The Importance of Open Standards to Healthcare Medical Records Connectivity
Posted Jun 16 2010 9:55am
As well all know the future of Health IT grows, open source is important and saves money; however a combination of both commercial and open source is what gets the job done. I like open source software myself and use quite a bit, but in some areas the development may yet lag on where the commercial side offers.
This is a good explanation of how Linux servers are used at Beth Israel in Boston and further goes into how standards for both commercial and open source software need to work together. Mentioned here as an example is the standardization of lab reports and I can go back a few years with that one when I was still writing on the nightmare we had in California for a few years until the complete software unity was brought together when Quest bought Unilab with different lab numbers, that was a nightmare until it was all finally brought together and one that I worked with as far as a crossroad of getting lab results into the medical records. It was specifically a southern California issue as the company acquired Unilab had so many locations, etc. here.
Microsoft is aware of this as well as has their own open source projects at a website called “CodePlex”so as well as their commercial projects they are making software that is free to develop as well. One project I have written about that you can find on CodePlex is the Common User Interface, a front end application open to develop to work towards a unified simpler user interface for physicians with medical records.
Again, that is a bit of history here on standards but it raised a bit of havoc for a number of years and we are facing the same types of issues now in other areas, including Dr. Halamka’s mention of the FDA unified Ingredient number with food and allergies. Right now there is nothing required and this in turn will turn into intelligence for the FDA as well as better patient care with a standardized system, so this is one are you can watch for to change as medical record technology continues to evolve, and then there is the SNOMED issue, which is also work in progress and I’ll leave that discussion for another time as it deserves it’s own forum. BD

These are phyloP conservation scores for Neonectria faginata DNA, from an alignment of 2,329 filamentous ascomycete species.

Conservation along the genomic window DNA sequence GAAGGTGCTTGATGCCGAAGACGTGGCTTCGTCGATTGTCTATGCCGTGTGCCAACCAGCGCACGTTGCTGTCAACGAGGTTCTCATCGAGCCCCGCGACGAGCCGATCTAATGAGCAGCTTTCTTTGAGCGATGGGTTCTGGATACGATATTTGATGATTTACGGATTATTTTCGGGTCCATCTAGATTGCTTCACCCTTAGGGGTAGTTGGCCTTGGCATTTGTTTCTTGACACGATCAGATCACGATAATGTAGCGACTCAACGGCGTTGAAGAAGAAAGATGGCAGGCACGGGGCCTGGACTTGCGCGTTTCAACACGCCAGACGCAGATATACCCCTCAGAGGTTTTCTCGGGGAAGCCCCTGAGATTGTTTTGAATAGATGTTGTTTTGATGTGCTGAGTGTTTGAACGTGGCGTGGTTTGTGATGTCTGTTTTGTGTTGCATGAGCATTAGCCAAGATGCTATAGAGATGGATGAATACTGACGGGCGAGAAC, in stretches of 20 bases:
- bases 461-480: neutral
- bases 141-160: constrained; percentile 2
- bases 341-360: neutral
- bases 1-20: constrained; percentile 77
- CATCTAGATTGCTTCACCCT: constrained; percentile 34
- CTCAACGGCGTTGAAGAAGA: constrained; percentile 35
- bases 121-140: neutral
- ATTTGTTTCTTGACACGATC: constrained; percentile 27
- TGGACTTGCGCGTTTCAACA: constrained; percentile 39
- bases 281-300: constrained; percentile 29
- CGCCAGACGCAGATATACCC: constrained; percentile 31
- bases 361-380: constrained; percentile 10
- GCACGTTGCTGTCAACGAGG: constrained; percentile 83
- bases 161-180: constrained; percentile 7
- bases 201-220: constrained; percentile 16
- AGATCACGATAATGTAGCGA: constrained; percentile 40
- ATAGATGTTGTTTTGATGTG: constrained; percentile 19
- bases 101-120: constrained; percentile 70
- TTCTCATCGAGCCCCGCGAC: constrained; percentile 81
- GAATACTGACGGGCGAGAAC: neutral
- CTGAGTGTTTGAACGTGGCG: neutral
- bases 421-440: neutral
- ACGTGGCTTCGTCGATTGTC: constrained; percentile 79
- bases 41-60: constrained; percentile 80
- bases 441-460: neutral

At the Opensource.com Open Your World Forum on May 27, John D. Halamka, MD, CIO of Beth Israel Deaconess Medical Center and CIO of Harvard Medical School , described where open source and open standards fit into the ARRA expectations for healthcare IT. The short answer is, everywhere. “We run a data center with a couple of petabytes of healthcare data for three million patients and the entire infrastructure is run on Red Hat technologies,” Halamka said. “We have multiple data centers, multiple clusters of Linux servers and we haven’t had downtime in a couple of years. No CIO in healthcare is afraid of open source. In fact, the movement to Linux clusters that are highly reliable for healthcare is the way the back end in most healthcare data centers seem to be going.
“We run a data center with a couple of petabytes of healthcare data for three million patients and the entire infrastructure is run on Red Hat technologies,” Halamka said. “We have multiple data centers, multiple clusters of Linux servers and we haven’t had downtime in a couple of years. No CIO in healthcare is afraid of open source. In fact, the movement to Linux clusters that are highly reliable for healthcare is the way the back end in most healthcare data centers seem to be going.
By 2013, the FDA’s Universal Ingredient Identifier (UNII) will be used to describe substance, food and environmental allergies, he said. HL7 Clinical Document Architecture will be the standard for describing vital signs by 2013. The IFR will standardize units of measure to the Unified Code for Units of Measure (UCUM). “Right now, we don’t have any standards units of measure. I could report a lab in milligrams per deciliter or furlongs per fortnight,” said Halamka.
“It is a cold war. [But] there are many eyes on open-source products and we have tended to see good security and good reliability because there is such a community of folks looking at, testing, and improving open source products.”